The Book Thieves: The Nazi Looting of Europe's Libraries and the Race to Return a Literary Inheritance [EPUB]
09 February 2017, 15:34
2017 | EPUB | 21.81MB
For readers of The Monuments Men and The Hare with Amber Eyes, the story of the Nazis' systematic pillaging of Europe's libraries, and the small team of heroic librarians now working to return the stolen books to their rightful owners.
While the Nazi party was being condemned by much of the world for burning books, they were already hard at work perpetrating an even greater literary crime. Through extensive new research that included records saved by the Monuments Men themselves—Anders Rydell tells the untold story of Nazi book theft, as he himself joins the effort to return the stolen books. When the Nazi soldiers ransacked Europe’s libraries and bookshops, large and small, the books they stole were not burned. Instead, the Nazis began to compile a library of their own that they could use to wage an intellectual war on literature and history. In this secret war, the libraries of Jews, Communists, Liberal politicians, LGBT activists, Catholics, Freemasons, and many other opposition groups were appropriated for Nazi research, and used as an intellectual weapon against their owners. But when the war was over, most of the books were never returned. Instead many found their way into the public library system, where they remain to this day.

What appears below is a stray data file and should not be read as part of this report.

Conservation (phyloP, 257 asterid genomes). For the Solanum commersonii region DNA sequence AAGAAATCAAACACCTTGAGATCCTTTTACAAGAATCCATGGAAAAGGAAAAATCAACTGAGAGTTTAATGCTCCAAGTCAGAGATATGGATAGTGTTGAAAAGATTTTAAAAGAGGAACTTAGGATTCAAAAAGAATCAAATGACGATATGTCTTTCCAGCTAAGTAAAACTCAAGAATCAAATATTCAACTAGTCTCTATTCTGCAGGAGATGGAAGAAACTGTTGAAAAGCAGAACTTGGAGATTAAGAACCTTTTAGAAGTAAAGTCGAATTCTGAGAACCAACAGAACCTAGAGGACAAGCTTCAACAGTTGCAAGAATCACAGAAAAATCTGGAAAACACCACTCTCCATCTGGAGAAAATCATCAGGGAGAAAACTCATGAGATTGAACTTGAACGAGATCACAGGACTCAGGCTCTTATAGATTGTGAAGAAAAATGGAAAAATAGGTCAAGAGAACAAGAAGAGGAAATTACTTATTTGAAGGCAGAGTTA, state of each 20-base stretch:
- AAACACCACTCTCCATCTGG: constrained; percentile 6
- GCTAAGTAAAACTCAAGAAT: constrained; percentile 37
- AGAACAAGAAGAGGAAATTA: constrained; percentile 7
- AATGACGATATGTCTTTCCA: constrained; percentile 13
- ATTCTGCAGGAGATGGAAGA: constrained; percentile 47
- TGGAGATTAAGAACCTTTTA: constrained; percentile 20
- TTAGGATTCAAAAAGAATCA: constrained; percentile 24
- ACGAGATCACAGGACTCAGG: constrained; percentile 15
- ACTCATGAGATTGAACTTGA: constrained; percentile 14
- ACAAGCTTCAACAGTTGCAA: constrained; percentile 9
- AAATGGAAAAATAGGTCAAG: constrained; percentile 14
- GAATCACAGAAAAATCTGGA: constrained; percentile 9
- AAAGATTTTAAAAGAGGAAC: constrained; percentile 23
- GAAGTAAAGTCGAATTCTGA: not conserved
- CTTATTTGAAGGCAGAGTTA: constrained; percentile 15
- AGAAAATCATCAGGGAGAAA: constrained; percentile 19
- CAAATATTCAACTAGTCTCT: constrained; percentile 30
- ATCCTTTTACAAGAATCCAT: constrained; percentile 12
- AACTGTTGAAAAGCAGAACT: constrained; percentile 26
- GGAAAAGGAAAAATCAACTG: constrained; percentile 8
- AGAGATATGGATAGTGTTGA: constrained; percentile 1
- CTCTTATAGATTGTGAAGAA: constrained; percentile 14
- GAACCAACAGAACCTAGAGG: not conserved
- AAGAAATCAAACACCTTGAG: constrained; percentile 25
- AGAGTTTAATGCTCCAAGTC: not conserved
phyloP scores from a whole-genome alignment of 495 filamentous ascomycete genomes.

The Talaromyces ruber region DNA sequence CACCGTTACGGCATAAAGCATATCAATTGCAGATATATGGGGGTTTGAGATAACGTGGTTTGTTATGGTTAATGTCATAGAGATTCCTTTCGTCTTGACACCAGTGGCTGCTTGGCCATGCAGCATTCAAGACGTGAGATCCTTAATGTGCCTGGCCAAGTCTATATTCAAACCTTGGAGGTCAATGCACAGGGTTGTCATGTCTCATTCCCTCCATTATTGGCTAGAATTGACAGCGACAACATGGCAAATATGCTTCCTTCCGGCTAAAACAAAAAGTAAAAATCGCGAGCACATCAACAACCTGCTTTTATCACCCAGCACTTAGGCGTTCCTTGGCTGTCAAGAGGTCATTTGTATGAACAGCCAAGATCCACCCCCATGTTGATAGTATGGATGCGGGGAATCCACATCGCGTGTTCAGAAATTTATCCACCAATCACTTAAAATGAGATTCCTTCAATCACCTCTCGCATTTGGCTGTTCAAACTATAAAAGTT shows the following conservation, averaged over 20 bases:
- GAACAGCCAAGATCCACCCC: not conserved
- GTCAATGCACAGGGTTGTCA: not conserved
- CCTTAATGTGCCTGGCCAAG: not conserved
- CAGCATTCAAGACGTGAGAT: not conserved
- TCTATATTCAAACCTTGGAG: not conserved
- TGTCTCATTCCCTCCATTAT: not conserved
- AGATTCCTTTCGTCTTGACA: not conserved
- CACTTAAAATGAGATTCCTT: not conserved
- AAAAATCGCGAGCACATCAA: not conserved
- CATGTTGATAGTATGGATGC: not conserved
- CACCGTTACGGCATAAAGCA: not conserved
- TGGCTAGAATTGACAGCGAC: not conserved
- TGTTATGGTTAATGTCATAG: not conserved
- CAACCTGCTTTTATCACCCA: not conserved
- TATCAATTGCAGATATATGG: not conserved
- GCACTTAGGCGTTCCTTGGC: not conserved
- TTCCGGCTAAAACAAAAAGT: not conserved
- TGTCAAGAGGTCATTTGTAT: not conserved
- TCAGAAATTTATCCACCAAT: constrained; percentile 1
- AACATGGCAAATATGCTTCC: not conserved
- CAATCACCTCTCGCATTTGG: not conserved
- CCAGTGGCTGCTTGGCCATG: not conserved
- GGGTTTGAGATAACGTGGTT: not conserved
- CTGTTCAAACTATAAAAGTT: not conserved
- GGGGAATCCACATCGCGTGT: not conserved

Now, Rydell finds himself entrusted with one of these stolen volumes, setting out to return it to its rightful owner. It was passed to him by the small team of heroic librarians who have begun the monumental task of combing through Berlin’s public libraries to identify the looted books and reunite them with the families of their original owners. For those who lost relatives in the Holocaust, these books are often the only remaining possession of their relatives they have ever held. And as Rydell travels to return the volume he was given, he shows just how much a single book can mean to those who own it.